Until 1845, two men shared influence at the top of Thieu Tri’s court, Truong Dang Que and Nguyen Dang Tuan (1772–1845). Nguyen Dang Tuan was from Quang Binh, a short distance north of Hue. Both Nguyen Dang Tuan and Truong Dang Que had been prominent in implementing the administrative reforms and in suppressing the rebellions during Minh Mang’s reign. They also administered the examination system to diminish the dominance of northern scholars in favor of men from the south. While the percentage of junior doctors from the north declined only slightly from the reign of Minh Mang to the reign of Thieu Tri, from 60 percent to 58 percent, the percentage of northern doctors fell from 85 percent in Minh Mang’s reign to 54 percent in Thieu Tri’s reign. Nguyen Dang Tuan and Truong Dang Que led a southern reaction to northern success in Minh Mang’s examinations. The examinations were not simply objective measures of ability but were an aspect of administrative policy and of regional politics. After Nguyen Dang Tuan’s death in 1845, Truong Dang Que gained a dominant position at court. His management of the succession upon Thieu Tri’s death greatly weakened the monarchy. Thieu Tri’s two eldest sons were born only one hundred days apart in 1829. The eldest, Hong Bao, was Thieu Tri’s designated heir. Thieu Tri had conferred upon him duties and titles giving him precedence over his slightly younger brother, Hong Nham, including a dynastic ceremony upon the birth of Hong Bao’s first son in 1845. However, Hong Bao’s mother had died when he was 9 and Nguyen Dang Tuan had been his chief protector at court. Nguyen Dang Tuan’s son, Nguyen Dang Giai, was unable to compete with Truong Dang Que in court politics after the death of his father and spent years on an assignment to analyze the system of dikes in the Red River plain. Consequently, Hong Bao was nearly bereft of allies in the palace and in officialdom. Truong Dang Que favored Hong Nham because he was more malleable to his purposes. Hong Nham suffered a bout of smallpox in 1845 that was said to have left him sterile. Exceedingly erudite, he was sickly and less assertive than Hong Bao. But his mother was a dominant figure in the inner palace. Truong Dang Que or one of his assistants altered or forged Thieu Tri’s deathbed testament to designate Hong Nham over Hong Bao as heir. Truong Dang Que moved quickly to proclaim Hong Nham king, subsequently known by his dynastic title as Tu Duc. In this way, Truong Dang Que was able to maintain his dominant position at court, albeit at the expense of peace in the royal family, many members of which were disturbed by the denial of Hong Bao’s claim to the throne. Mean- while, Hong Bao was not reconciled to Truong Dang Que’s coup and began searching for ways to undo it. Some sources suggest that when Thieu Tri died there were other claimants to the throne besides his two eldest sons, for example Gia Long’s eldest grandson My Duong, who had been considered by some as a rival to Minh Mang and who had been disgraced in 1824. During Thieu Tri’s reign there was strong sentiment among members of the royal family to restore My Duong to his princely status, but he was not a plausible candidate for the throne in 1847. When he died in 1849, however, his family was reinstated into royalty under the leadership of his eldest son Le Chung, who was entrusted with the duty of maintaining the ancestral cult of his famous grandfather, Prince Canh. In consideration of the youth of Thieu Tri’s sons, there were reportedly some arguments in favor of Prince Kien An (1795–1849), a younger full brother of Minh Mang. Despite one of his junior wives being a niece of Le Van Khoi, he had a reputation as a competent and loyal stalwart of the royal family. There may have been discreet talk, but certainly no action, on his behalf. Hong Bao was kept in Hue under strict observation. Nevertheless, contacts with French missionaries on his behalf were made, leading Christians to believe that he favored their cause when in fact he may simply have been searching for a way to escape from Hue. In 1851, a scheme to smuggle him out of the country to Singapore was uncovered and he was imprisoned. What the scheme was about is obscure but it was said that he had planned to rally foreign support to claim what he considered to be his inheritance. In 1854, further intrigues led to his suicide in prison, whether voluntary or forced is unknown, but rumors spread by his partisans that it was a case of fratricide gained currency and this greatly dimin- ished Tu Duc’s reputation. The Hong Bao affair followed Tu Duc throughout his reign and kept him on the moral defensive. Twelve years later, in 1866, a conspiracy to place Hong Bao’s son on the throne was uncovered. Tu Duc became king under the handicaps of being widely viewed as a usurper and of being unable to have children. If he had been a strong ruler he could certainly have overcome these problems. But his erudition could not make up for his timidity. The passion with which he penned commentaries on ancient history turned to inarticulate fear and hatred when faced in his own time with the spreading disorder of his government and the military might of France. During the early years of Tu Duc’s reign, Truong Dang Que continued to use the examination system in favor of the south, but he also particularly opened the system to candidates from Nghe An and Ha Tinh, discriminating between those provinces and Thanh Hoa, which bordered the Red River plain further north. Before moving to Quang Ngai, Truong Dang Que’s ancestors had been estab- lished in Ha Tinh, but to what extent any lingering sense of identification with that region influenced his policies is unknown. In any case, the rise of scholar families from Nghe An and Ha Tinh became a phenomenon of Tu Duc’s reign. For example, during the exams held under Minh Mang and Thieu Tri, 56 percent of graduating doctors were from Thanh Hoa and the Red River plain, while in the five exams held under Tu Duc before the beginning of the French conquest in 1858, only 39 percent of graduating doctors were from those places. At the same time, while only 15 percent of graduating doctors under Minh Mang and Thieu Tri were from the Nghe An and Ha Tinh region, 26 percent of the graduating doctors in Tu Duc’s first five exams were from those two provinces. During the same time, the graduating doctors from places further south increased from 29 percent to 35 percent. This trend continued during the remaining exams held during Tu Duc’s reign, between 1862 and 1880, when the number of graduates from the northern- most region remained fairly steady while those from Nghe An and Ha Tinh increased at the expense of the south: 42 percent for Thanh Hoa and the Red River plain, 30 percent for Nghe An and Ha Tinh, and 27 percent for the south. During Tu Duc’s reign, men from Nghe An and Ha Tinh became relatively more prominent in officialdom. Rather than identifying with the dynasty to the same extent as officials from places further south, they tended to be more committed to the abstract ideals of their Confucian education. In comparison, scholars from Thanh Hoa and the Red River plain were more diverse and more susceptible to a perfunctory and somewhat cynical obedience to Hue. None of the Nguyen kings was successful in using the examination system to unify officialdom. The system was an arena for the negotiation of personal and regional aspirations. During the first ten years of Tu Duc’s reign, while he was in his twenties and before the beginning of the French invasion, unrest and rebellion became endemic in many parts of the country, particularly in the north. A large number of royal officials were kept employed with chasing insurgents. The most famous rebel from this time is Cao Ba Quat (1809–1855). He was from a highly educated family in the Hanoi area. He passed the regional exam in 1831, but, although he quickly gained a reputation for erudition and poetic skill, his lack of regard for rules and regulations prevented him from gaining the doctoral degree at the capital examin- ations. When he somehow managed to gain an appointment as a regional examination grader at Hue in 1841, he revised the exam essays of some candidates who were acquaintances of his to give them a pass. When this was discovered, only Thieu Tri’s clemency kept him from the penalty of death. Two years later, Thieu Tri gave him a chance to rehabilitate himself with an assignment to go on a mission to Batavia, and thereafter he was posted as an education officer near Hanoi, a position that he considered to be an insult to his ability. In 1854, Cao Ba Quat joined with a Le dynasty pretender named Le Duy Cu and openly rebelled. For five months he and his associates spread havoc in Son Tay Province, west and north of Hanoi, until he was killed by musket fire during a battle. Le Duy Cu was not captured until the summer of 1855. Meanwhile, in early 1855, two of Cao Ba Quat’s former students were captured and killed when they led an uprising in Hung Yen Province, a short distance downriver from Hanoi. Later in the year, five of his disciples were captured in the Hanoi area and sentenced to death for their subversive activities. In 1859, when French forces were landing in the south, a son and a nephew of Cao Ba Quat were captured and killed while following one of the Le pretenders that proliferated in the north during the 1850s and 1860s. Le pretenders and men of Cao Ba Quat’s caliber were only the most prominent among the rebel leaders that sprang up at this time. In addition to “rebels” there were even more leaders of bandits and fugitives who were active not only in the north but also in other parts of the country. Furthermore, in 1850 the Taiping Rebellion, which ravaged Qing China for two decades, broke out in Guangxi, just across the northern border. The human debris of that great disorder spilled over into the northern mountains of Vietnam. Qing rebel leaders gained control of large parts of the northern uplands and became allies of local outlaws. According to the True Records of the Great South, three months after Cao Ba Quat’s death, Tu Duc reportedly made a lengthy analysis of the problems in the north. From his perspective, Cao Ba Quat had opened a floodgate of unrest in the north: “Suddenly last year, because of that wayward official Cao Ba Quat, plots to incite the people to rise in rebellion were like the noise of many gathering mosquitoes becoming claps of thunder. At first they disturbed only hamlets and villages, but then they struck whole districts and provinces.” The young king, who never ventured far from his palace, tried to understand what was going on in the north and concluded that there were five reasons for the outbreak of rebellions. The first reason was misgovernment by local officials: Our court has often given generous assistance to the people with great expense to our treasury, but local officials, following their custom, greed- ily take the money for themselves no matter what the occasion, thereby defeating our generosity, and so royal favor does not reach down to the people; the people are full of resentment, they become careless of life, and desperately rush down the path of destruction without knowing what they are doing. Rebellion arises naturally not just because of the incite- ment of violent and cruel men, but more truly because of bad, greedy, heartless officials. The second reason was the poor quality of royal soldiers: “Soldiers are only concerned with satisfying their service contract with their villages. They are not properly trained and, without discipline, they become discontented and commit evil deeds.” The third reason was the selfish ignorance of villagers that left them vulnerable to rabble-rousers: Common people compete among themselves and are untrustworthy. They seek personal advantage and disdain righteousness. They encourage each other to gather in the markets to drink, gamble, and play around. Fortune-tellers mislead them and lying bullies victimize them. One cup of wine makes a gang of bandits. One idle word can provoke a battle. When they are defeated it is too late for them. The fourth reason was the gangsters who were nurtured in the households of the wealthy: “Among rural notables and village worthies, every wealthy house has servants, sixty to a hundred men, among whom accumulate hooligans with plenty of weapons. Local people are coerced to do their bidding and even local officials fear to report their lawless behavior, so higher authorities do not know what is going on in the villages.” The fifth reason was the dense population in villages and their maze-like intersecting roads and paths, which enabled fugitives to escape and hide. These five considerations apparently represented the best thought at the Hue court about how to explain the northern disorders. What they reveal is a lack of effective government. Tu Duc, or whoever wrote the analysis, appears to under- stand the structural problem of governing the Red River plain from Hue: “I want to establish a policy to maintain lasting order, but evil rises from the people, and I can but guess about unforeseen affairs so far away.” Yet, rather than addressing the problems with concrete measures, the analysis ends with a weak moral appeal for officials to work harder. The analysis and the conclusion are charac- teristic of Tu Duc’s intellectual perspicuity and practical incompetence. When he understood the problem, he could think of nothing better than to pass responsi- bility for plans and action to his officials.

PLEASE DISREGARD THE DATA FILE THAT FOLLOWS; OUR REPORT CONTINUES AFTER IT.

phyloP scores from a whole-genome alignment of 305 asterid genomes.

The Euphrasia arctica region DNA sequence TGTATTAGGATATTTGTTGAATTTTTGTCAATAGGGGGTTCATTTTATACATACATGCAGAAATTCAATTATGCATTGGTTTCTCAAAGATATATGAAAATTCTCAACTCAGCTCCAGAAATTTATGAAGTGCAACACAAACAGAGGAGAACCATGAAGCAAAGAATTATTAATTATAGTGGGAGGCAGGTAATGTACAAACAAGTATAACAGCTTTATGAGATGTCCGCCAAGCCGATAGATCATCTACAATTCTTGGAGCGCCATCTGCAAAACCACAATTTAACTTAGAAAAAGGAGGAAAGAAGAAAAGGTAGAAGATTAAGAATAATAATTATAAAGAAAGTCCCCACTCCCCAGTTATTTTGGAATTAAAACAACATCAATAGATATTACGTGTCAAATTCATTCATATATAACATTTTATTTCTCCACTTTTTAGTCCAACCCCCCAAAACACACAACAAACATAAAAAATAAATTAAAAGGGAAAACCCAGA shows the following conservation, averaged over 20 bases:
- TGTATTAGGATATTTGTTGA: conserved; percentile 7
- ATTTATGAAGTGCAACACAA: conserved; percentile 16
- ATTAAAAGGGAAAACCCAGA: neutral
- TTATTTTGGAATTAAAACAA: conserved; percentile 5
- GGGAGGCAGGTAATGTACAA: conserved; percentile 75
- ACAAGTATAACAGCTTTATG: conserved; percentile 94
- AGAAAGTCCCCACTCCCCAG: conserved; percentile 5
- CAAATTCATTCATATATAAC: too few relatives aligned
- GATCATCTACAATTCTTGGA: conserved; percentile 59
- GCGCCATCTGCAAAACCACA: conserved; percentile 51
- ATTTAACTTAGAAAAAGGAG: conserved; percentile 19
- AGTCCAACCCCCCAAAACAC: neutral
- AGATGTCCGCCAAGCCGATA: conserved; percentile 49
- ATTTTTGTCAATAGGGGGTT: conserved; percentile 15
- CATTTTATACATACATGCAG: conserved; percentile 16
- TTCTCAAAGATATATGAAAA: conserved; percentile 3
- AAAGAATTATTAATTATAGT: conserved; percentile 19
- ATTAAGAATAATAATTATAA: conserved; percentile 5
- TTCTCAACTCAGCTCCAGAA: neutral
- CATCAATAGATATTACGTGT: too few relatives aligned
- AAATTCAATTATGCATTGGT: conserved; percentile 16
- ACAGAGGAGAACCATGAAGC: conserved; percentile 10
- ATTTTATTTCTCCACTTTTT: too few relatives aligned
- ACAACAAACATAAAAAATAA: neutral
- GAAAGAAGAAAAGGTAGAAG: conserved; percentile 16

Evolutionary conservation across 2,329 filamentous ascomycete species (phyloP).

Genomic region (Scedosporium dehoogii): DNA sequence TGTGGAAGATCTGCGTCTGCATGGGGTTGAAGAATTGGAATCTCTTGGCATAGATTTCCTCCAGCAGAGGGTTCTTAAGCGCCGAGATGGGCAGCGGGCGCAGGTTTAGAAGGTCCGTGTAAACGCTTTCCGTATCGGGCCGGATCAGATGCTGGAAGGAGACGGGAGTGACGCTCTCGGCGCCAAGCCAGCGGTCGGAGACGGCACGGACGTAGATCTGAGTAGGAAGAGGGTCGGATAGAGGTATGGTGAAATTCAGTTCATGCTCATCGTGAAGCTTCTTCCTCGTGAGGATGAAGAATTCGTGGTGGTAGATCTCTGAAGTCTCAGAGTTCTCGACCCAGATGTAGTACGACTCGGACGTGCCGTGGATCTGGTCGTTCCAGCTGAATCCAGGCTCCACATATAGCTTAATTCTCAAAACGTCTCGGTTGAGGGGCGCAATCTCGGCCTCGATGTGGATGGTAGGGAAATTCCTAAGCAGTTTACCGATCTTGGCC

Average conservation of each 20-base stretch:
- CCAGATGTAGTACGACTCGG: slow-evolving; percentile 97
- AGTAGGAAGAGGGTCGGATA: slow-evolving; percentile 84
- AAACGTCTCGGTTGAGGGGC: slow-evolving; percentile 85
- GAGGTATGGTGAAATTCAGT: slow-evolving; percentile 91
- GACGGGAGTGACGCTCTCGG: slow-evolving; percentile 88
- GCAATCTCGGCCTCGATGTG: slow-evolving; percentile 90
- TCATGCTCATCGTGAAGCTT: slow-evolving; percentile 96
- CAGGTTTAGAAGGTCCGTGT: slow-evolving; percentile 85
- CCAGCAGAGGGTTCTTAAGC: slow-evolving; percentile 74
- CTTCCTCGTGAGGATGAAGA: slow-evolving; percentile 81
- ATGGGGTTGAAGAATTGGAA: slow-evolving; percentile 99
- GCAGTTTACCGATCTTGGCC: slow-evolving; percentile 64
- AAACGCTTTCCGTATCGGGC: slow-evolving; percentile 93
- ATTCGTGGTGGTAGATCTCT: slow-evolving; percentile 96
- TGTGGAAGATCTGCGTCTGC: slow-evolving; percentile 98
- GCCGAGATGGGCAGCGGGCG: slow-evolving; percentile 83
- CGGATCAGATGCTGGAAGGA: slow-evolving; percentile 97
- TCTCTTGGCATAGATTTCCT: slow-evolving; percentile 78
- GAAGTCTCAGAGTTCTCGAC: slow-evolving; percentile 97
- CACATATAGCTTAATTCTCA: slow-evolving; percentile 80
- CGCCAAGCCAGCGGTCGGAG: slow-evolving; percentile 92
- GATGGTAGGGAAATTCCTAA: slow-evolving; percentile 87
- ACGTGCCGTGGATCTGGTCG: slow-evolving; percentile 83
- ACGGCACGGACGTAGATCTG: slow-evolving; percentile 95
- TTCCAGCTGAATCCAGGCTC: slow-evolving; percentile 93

The five-point analysis reveals corrupt magistrates, disaffected soldiers, and local bullies, phenomena that had been typical of Vietnamese villages for centuries. Yet the scale of dysfunctional government was apparently excessive, tempting desperate or alienated people into open rebellion. The repeated appear- ance of Le dynasty pretenders indicates, more than sixty years after the end of the Le dynasty, the inability of the Hue court to firmly establish its legitimacy among the people in the north. This inability was a failure to overcome the physical and mental distance between Hanoi and Hue. More prosaically, it was a failure to provide a modicum of security and justice.
Meanwhile, the Hue court returned to Minh Mang’s anti-Christian policy of the 1830s, thereby attracting the attention of the French navy and of Louis Napoleon’s government in Paris. Among the most prominent of Truong Dang Que’s collaborators was Nguyen Tri Phuong (1800–1873), from the Hue region, who specialized in military affairs. He had traveled to Manila and Singapore in the early 1830s, had assisted in putting down the Le Van Khoi rebellion, was prominent in the Siamese war of the 1840s, and spent much of the 1850s in Saigon suppressing southern unrest, watching the Siamese, and securing the Cambodian border. After the 1847 Battle of Da Nang, his attitude toward the French became hostile, and he accordingly became a determined foe of Chris- tianity. Under his influence and the influence of other officials with similar views, including Truong Dang Que, the persecution of Christians gained new life after the death of Thieu Tri. In 1848, an edict prescribed death for foreign missionaries and banishment or imprisonment for Vietnamese Christians. In 1851, the death penalty was extended to Vietnamese clergy. Within the next year, two French missionaries were beheaded in the north, and the execution of Vietnamese priests was resumed.